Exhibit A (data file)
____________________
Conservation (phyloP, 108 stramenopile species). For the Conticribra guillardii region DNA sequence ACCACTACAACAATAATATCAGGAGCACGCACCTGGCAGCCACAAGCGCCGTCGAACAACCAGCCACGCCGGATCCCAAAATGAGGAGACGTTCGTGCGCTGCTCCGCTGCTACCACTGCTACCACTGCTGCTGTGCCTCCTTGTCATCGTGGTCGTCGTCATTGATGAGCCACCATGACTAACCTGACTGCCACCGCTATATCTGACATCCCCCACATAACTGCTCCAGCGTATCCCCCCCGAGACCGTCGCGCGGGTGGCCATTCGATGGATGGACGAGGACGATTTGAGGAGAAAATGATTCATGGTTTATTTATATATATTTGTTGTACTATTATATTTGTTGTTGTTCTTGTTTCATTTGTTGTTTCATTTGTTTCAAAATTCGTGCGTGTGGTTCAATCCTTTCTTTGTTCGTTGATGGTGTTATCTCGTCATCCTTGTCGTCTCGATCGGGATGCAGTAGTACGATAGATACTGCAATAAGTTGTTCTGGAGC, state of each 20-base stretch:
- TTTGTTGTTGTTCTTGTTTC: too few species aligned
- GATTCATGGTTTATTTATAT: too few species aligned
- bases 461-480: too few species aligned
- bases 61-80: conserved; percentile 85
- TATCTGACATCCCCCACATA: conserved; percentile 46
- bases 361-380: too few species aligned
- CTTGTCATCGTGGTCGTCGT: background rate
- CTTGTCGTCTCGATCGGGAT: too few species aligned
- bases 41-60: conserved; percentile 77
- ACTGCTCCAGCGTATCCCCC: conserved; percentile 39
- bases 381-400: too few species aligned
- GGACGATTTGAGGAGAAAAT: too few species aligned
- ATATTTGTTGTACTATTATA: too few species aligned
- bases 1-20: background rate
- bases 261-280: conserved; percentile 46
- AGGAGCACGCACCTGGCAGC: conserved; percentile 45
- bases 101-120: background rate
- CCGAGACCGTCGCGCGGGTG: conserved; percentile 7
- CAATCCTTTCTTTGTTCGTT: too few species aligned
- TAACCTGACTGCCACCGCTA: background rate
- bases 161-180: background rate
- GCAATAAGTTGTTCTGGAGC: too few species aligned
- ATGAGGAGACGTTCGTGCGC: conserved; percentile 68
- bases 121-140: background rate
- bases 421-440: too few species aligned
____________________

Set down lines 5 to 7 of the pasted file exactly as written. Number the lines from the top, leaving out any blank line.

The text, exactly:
- bases 61-80: conserved; percentile 85
- TATCTGACATCCCCCACATA: conserved; percentile 46
- bases 361-380: too few species aligned